• y ( m , n ) k = { ( y ( m - 1 , n ) k + y ( m + 1 , n ) k ) 2 for D V 4 ( w 1 y ( m - 1 , n ) k + w 2 y ( m + 1 , n ) k ) ( w 1 + w 2 ) for D V > 4 where D H = d ( m , n - 1 ) + d ( m , n + 1 ) and D V = d ( m - 1 , n ) + d ( m + 1 , n ) . ( 6 )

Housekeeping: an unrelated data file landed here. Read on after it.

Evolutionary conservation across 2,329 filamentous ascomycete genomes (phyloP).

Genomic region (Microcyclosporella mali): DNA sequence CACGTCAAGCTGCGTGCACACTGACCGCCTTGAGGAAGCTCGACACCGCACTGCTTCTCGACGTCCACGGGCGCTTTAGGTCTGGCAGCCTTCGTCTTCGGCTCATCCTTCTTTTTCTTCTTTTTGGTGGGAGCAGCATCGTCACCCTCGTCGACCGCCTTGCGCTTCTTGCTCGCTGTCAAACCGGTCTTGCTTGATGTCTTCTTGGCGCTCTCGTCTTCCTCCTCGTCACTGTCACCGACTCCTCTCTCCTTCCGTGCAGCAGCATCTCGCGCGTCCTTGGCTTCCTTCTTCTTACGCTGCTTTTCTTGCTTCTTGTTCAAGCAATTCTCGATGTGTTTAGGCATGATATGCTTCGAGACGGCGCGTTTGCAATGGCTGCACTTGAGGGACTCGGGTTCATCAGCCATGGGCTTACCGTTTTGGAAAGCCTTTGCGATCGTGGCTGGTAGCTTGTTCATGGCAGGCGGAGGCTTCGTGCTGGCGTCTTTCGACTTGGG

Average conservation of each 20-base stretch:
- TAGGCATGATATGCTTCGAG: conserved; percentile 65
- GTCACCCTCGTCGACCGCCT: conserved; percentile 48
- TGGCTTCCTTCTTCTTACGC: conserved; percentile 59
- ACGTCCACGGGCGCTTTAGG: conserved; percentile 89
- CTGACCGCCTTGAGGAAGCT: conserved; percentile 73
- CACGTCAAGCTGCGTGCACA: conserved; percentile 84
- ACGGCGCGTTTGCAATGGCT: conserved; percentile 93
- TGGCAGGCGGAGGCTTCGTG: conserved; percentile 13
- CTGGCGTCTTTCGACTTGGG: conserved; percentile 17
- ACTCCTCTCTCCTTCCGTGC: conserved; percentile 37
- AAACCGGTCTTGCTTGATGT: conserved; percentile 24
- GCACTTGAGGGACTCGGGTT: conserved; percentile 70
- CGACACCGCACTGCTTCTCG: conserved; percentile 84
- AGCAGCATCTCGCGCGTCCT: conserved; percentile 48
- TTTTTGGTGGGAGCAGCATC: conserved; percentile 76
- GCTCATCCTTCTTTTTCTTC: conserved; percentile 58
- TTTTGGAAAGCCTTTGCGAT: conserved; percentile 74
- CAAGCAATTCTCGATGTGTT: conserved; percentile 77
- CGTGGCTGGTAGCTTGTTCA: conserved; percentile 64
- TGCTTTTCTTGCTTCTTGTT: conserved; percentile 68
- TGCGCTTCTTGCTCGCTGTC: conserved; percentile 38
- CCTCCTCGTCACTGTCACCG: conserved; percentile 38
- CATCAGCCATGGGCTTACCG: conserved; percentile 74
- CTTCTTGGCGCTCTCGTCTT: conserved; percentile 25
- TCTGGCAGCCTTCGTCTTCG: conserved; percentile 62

• In Equation (5), DH>4 indicates that y(m,n)k should be interpolated horizontally by averaging y(m,n−1)k and y(m,n+1)k from the horizontal direction. On the other hand, DH≦4 indicates that there is a vertical edge and that the interpolation should be performed using available pixels located in the vertical direction. However, since (odd m, even n) is not surrounded by the demosaicked pixels in the vertical direction, it should be obtained using a weighted average of the available samples y(m,n−1)k and y(m,n+1)k from the horizontal direction. The operation is controlled using nonnegative weights w1 and w2 which express the spatial importance of the locations of the available pixels with respect to the location under consideration (m,n) and the demosaicked pixel location (r,s) which corresponds to a λ×λ block in the upsampled image. Thus, w1 and w2 in Equation should be constrained as w1>w2 because for λ=2 the location (m,n−1) belongs to the block corresponding to the (r,s) location in the demosaicked image. In practice, good results are usually produced with w1=7 and w2=1 which are easy to implement; however, cost-effective implementations can also use w1=1 and w2=0 or other configurations with a major contribution of w1.